I was in a bathroom stall at school once. I know, this is a weird start. Trust the process.
Anyways, the door opened and within seconds the voices of two girls took over the silence. I wasn't eavesdropping—I just happened to have working ears, and they just happened to be loud. I, not wanting to make the situation awkward by leaving the stall when they were discussing their love lives in the bathroom for whatever reason, decided to stay put and just wait. Everything was going alright until one of the girls started talking about a guy she, I'm assuming, had a crush on. Out of nowhere, the other just blurted out something along the lines of, “You should just pretend to be depressed so you'll seem more mysterious and hot.”
After I let that sentence marinate in the depths of my mind, I realized that mental illness, specifically depression, is very romanticized. You may be thinking, “It's not that deep; she was just joking.” Imagine if you have a mental illness and some person who does not have a diagnosable psychological condition pretends to have one just to seem “alluring.” Firstly, that would downplay everything you go through, as an individual with a mental illness, and secondly, it just puts into perspective just how mental illness, in recent years, has gone from stigmatized to sensationalized—and the latter may be more dangerous.
So, when did mental illness start getting romanticized? It's impossible to trace it back. From the suicide scene in Romeo and Juliet all the way to the entire plot of Thirteen Reasons Why, mental illness has always been sensationalized to a degree where it's even, dare I say, desirable. This leads us to our first topic...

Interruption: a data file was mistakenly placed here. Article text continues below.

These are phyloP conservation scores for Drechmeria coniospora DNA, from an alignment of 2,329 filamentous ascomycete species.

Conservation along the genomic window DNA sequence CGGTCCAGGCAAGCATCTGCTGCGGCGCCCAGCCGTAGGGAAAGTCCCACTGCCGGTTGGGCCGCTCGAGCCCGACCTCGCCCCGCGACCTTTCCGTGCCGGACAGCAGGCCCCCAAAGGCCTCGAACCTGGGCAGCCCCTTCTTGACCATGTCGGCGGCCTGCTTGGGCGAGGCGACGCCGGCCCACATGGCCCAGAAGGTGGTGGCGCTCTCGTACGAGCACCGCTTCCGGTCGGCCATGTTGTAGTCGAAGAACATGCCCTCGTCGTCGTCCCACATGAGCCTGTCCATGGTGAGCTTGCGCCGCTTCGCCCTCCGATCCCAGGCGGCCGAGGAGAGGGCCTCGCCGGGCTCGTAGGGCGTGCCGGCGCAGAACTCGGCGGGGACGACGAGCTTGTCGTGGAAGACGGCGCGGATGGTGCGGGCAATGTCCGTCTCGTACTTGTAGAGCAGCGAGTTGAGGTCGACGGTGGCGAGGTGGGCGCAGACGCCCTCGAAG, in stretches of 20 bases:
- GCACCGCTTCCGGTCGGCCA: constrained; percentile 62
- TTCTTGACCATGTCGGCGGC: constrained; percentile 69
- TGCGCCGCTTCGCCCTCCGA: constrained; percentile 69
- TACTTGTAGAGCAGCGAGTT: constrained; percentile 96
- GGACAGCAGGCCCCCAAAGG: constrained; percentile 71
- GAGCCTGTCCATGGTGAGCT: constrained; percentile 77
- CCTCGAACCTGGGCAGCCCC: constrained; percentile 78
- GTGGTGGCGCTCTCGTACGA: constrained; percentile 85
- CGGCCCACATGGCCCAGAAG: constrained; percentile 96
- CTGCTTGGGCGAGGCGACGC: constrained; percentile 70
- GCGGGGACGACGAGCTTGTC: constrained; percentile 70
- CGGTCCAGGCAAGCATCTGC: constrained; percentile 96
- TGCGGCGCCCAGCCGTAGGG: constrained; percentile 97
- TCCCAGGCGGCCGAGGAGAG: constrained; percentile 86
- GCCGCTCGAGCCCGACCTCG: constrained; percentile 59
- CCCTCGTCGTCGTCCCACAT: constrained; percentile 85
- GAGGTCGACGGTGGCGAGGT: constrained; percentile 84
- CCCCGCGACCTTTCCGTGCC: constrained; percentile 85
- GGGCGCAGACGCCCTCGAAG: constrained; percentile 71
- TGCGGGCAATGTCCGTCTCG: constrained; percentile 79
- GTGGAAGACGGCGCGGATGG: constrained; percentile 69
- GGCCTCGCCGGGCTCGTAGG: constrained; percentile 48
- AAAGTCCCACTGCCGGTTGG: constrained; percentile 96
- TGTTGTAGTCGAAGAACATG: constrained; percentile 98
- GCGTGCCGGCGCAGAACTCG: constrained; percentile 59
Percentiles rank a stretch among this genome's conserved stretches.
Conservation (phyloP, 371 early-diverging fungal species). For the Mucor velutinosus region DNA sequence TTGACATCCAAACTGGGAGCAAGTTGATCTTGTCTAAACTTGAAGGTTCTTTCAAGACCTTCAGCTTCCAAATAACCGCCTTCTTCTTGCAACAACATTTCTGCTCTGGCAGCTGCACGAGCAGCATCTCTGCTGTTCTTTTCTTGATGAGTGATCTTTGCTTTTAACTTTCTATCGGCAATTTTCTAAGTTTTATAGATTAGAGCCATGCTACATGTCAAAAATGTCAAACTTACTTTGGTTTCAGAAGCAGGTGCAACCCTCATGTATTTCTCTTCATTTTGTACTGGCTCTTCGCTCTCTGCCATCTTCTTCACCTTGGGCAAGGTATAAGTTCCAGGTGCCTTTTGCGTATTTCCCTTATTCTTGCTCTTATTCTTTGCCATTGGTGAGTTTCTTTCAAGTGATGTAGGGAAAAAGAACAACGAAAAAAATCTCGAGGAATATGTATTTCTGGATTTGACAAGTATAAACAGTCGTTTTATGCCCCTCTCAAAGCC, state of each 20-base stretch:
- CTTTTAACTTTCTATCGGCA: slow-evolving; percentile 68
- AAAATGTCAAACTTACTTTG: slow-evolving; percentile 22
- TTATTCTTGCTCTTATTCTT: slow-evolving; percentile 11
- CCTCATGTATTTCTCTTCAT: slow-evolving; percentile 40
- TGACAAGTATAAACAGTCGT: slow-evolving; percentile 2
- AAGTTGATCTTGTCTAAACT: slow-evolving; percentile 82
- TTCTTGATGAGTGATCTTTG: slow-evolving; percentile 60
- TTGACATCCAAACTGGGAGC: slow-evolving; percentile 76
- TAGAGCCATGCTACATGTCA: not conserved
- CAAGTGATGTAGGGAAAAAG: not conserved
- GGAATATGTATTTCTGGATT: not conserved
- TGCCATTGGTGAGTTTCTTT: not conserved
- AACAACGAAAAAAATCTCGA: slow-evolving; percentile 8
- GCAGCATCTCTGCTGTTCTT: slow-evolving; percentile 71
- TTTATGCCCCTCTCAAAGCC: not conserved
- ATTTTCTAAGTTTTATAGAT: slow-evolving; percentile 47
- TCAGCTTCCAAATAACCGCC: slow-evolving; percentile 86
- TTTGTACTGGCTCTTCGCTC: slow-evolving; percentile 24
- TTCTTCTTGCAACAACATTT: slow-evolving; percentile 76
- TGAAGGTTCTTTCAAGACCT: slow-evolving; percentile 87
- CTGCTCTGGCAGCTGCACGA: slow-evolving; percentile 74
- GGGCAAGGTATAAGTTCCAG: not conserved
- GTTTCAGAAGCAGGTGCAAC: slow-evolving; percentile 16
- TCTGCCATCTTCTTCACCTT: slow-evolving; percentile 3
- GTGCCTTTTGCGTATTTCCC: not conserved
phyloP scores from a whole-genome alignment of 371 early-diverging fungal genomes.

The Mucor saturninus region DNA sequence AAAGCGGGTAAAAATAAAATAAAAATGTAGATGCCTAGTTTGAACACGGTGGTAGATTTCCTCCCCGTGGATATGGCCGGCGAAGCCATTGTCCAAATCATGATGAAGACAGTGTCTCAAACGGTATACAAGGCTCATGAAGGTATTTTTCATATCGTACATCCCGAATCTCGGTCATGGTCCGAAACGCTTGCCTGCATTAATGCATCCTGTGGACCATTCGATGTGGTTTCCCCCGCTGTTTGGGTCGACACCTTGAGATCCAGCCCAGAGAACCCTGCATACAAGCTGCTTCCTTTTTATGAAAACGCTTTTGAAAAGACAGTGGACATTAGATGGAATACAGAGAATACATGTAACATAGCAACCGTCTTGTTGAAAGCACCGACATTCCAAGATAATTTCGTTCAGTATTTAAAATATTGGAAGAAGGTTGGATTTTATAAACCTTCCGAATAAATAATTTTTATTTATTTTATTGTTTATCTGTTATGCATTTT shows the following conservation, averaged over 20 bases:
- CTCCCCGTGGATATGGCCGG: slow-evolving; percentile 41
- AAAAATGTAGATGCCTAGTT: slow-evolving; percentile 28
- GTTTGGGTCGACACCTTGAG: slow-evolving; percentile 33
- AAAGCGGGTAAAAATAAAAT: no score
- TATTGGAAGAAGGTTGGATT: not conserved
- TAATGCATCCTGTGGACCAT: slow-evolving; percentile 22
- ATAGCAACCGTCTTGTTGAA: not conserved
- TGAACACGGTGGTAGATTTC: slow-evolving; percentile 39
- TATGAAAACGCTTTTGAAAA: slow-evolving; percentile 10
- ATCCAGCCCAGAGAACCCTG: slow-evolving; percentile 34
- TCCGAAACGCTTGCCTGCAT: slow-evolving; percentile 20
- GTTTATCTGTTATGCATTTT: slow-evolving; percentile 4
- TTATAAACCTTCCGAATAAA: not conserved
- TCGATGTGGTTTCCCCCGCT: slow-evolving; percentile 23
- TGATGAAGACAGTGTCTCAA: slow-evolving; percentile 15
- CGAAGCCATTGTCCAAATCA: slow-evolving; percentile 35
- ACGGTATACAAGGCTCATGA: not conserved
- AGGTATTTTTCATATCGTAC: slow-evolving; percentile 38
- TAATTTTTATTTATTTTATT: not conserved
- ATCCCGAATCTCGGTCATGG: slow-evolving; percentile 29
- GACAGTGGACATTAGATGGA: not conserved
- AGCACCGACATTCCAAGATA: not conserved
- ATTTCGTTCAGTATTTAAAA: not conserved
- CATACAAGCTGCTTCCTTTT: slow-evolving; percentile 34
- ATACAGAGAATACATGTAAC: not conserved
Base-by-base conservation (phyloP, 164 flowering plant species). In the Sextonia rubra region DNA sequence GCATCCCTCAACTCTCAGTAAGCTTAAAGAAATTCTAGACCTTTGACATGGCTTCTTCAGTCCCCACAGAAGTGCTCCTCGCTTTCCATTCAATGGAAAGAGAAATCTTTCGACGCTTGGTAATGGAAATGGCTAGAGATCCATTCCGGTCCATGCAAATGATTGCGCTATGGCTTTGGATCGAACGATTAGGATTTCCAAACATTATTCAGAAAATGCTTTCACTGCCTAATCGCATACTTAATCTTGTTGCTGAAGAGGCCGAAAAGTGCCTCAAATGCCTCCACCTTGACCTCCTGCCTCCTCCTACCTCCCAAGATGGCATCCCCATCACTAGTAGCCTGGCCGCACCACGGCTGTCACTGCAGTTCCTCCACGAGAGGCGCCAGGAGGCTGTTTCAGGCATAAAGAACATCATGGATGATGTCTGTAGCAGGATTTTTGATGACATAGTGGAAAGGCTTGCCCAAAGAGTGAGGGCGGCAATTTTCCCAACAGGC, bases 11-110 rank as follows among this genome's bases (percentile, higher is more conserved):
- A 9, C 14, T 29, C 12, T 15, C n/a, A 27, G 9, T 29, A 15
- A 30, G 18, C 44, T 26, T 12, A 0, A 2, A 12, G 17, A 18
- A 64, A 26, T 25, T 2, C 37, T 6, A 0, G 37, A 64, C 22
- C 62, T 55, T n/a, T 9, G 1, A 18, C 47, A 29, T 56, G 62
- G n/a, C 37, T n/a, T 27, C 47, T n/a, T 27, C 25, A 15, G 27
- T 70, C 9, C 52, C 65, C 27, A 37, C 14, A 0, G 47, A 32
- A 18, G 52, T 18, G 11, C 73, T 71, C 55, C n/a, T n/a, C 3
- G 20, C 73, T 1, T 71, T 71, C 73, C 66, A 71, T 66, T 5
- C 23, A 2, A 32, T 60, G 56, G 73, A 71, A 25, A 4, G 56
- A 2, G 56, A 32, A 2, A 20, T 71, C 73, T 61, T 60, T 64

The Inaccuracy & Glorification of Mental Illness in Movies & TV Shows
Before we dive into the depths of the romanticization of mental illness, it's important to test the waters and learn the basis around the issue -- inaccuracy and oversimplification. Most of us have probably come across a movie or television show that has a trope surrounded around the idea of someone being murderous or dangerous and considered a “psycho.” Maybe one movie comes to mind, specifically the popular Alfred Hitchcock's 1960 Psycho.
This movie follows an on-the-run embezzler, Janet Leigh, as she makes a pit-stop at Bates Motel, an enterprise run by Norman Bates—a man with an interest in taxidermy and, well...serial killing. It's not known what exact mental illness he has, despite the name of the movie, but he does have a spirit named “Norma” living in him, who drives him to kill. I say “spirit”, but in all honesty, it may just be an alter ego and even an outcome of having multiple personalities.